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People increasingly want 3rd party candidates, but they still struggle in a system designed to exclude them

Woman speaking with microphone
Princess Blanding addressed Richmond Mayor Levar Stoney and a crowd of activists during the racial justice protests of summer 2020, calling for an overhaul of the criminal justice system. (Photo: Crixell Matthews/VPM News)

Recent polls, here and here, show Americans aspire to elect third party candidates more than ever. But voters aren’t showing up to support them, and they’re not being asked to participate in debates. The Northern Virginia Chamber will host the final gubernatorial debate Tuesday between Democrat Terry McAuliffe and Republican Glenn Youngkin. Notably absent is Liberation Party candidate Princess Blanding.  

She qualified for the ballot but was not asked to participate in either of two gubernatorial debates. 

Blanding, whose brother Marcus-David Peters was killed by Richmond police in 2018, is focused on criminal justice reform, police accountability, racial justice and greater investment in communities -- all pillars of the racial justice demonstrations last year.  

Clayton Medford, vice president of government relations for the NOVA chamber, said the group only hosts the Democratic and Republican party candidates at its annual “Top of the Ticket” debates.  But they invited Blanding to attend as a guest and offered her official access to media following the event.  

“We speak to a business audience,” Medford said. “And, historically, and now, we feel that the best opportunity for our members and for the Northern Virginia business community, the best way for them to hear from potential governors and potential office holders is through major party candidates at the Top of the Ticket debate.” 

But Pew and Gallup polls show increasing support among voters for third-party candidates. A Gallup poll from February shows 62% of Americans say a third-party is needed.  

“In broad, abstract terms, there does seem o be this call among voters for more variety and additional parties,” said Jennifer Lawless, professor and chair of the University of Virginia Political Science Department. “But when push comes to shove, they seem to be satisfied with the two broad party options that they have.”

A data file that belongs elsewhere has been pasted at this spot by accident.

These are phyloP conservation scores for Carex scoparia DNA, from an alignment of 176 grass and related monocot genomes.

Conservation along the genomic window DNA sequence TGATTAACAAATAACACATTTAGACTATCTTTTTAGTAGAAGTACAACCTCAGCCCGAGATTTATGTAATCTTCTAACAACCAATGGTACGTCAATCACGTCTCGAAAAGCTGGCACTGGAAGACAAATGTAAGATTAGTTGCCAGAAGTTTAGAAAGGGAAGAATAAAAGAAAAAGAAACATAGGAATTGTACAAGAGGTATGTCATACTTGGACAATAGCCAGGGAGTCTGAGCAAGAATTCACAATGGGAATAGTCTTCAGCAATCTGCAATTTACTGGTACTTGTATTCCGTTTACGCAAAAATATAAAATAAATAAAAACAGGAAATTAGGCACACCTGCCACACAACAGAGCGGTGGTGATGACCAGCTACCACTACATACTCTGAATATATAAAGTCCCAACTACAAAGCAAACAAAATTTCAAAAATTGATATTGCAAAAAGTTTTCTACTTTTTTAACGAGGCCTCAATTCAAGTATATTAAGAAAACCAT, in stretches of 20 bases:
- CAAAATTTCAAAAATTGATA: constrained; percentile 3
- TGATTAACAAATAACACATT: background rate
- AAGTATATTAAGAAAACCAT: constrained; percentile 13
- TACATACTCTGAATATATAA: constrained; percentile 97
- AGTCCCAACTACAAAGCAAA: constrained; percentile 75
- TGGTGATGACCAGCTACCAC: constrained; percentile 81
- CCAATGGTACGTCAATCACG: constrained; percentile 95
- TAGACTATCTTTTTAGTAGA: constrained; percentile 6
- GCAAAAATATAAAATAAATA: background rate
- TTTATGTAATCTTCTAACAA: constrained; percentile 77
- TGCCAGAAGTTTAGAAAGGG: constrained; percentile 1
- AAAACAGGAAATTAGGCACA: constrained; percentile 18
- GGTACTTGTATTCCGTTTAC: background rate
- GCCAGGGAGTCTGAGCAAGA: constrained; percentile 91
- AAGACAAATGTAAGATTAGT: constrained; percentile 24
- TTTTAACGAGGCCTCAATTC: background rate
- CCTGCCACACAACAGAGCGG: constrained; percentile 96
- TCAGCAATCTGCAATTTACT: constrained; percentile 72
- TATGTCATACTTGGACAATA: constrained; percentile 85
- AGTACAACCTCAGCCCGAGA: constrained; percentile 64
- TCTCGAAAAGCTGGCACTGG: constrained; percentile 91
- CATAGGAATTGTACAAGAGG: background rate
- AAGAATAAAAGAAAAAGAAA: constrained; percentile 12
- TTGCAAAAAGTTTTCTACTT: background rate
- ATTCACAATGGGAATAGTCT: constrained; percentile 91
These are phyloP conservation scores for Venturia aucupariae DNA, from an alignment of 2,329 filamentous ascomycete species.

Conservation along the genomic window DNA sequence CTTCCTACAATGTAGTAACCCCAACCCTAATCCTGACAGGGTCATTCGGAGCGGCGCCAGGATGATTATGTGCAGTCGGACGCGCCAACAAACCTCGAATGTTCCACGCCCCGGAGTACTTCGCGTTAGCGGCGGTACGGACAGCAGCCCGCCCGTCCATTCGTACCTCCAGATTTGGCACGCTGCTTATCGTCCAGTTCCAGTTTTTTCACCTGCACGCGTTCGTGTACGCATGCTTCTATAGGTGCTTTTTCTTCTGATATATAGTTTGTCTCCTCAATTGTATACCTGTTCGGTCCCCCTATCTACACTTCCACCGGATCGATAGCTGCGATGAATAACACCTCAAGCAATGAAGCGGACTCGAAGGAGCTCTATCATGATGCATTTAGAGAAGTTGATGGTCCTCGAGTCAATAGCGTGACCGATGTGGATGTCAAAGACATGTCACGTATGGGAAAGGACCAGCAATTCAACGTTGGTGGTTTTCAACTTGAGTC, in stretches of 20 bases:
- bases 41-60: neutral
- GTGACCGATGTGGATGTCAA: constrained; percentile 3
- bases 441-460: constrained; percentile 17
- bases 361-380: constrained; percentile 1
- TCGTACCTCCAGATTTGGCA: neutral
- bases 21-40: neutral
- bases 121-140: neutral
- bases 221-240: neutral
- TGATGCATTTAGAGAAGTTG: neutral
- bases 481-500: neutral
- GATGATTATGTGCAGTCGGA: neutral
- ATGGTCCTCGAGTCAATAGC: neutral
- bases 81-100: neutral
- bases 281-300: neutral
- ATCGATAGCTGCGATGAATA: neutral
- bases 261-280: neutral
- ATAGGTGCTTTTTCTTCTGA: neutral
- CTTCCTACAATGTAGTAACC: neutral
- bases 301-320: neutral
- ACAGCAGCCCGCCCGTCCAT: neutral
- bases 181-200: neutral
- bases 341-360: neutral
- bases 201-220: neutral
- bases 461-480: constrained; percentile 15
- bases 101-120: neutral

The perception is that third party candidates can’t win, so they rarely gain traction. Another impediment for outsiders is that campaigns for the two top contenders are often the ones negotiating the debate rules. 

“Regardless of the demographics of the candidates, if you look across the country and if you look across election cycles, third-party candidates, whether they’re male or female, white or black, tend to not be on that stage,” Lawless said. 

Blanding, who said she still plans to attend the event, sees things differently. 

“I think these decisions are definitely very oppressive, very sexist, very racist and no I’m not okay with it,” she said. “It’s cute that they gave me an invitation, but it’s not equitable what they’re doing.”

She also attributes her exclusion from debates to her insistence that she not take money from corporations.  

According to the Virginia Public Access Project, Blanding has raised about $22,000, in stark contrast to Youngkin and McAuliffe who have raked in millions from big name donors.

“The oppressive traditions and policies that they are perpetuating, it’s not like it’s something that’s etched in stone. They absolutely have the ability to allow me to debate,” she said. 

Blanding’s economic platform is decidedly focused on the welfare of workers and the environment. She says mandatory paid time off for full-time employees, childcare services and an increase in the minimum wage are the keys to a better economy. 

“Virginia’s way at the top as far as businesses, but we’re down, way at the bottom as far as worker protections, Making sure that we have satisfied, respected employees,” she said. 

Oxfam researchers in 2018 and 2019 listed Virginia as the worst place in America to work. But in 2020 and 2021, the state’s ranking improved dramatically due in large part to changes in wage policies and worker protections. 

The “Top of the Ticket” debate takes place Tuesday from 5:30-8 p.m. at Rachel M. Schlesinger Concert Hall and Arts Center Northern Virginia Community College Alexandria Campus. The fee to attend is $125 for Chamber members and $150 for non-members.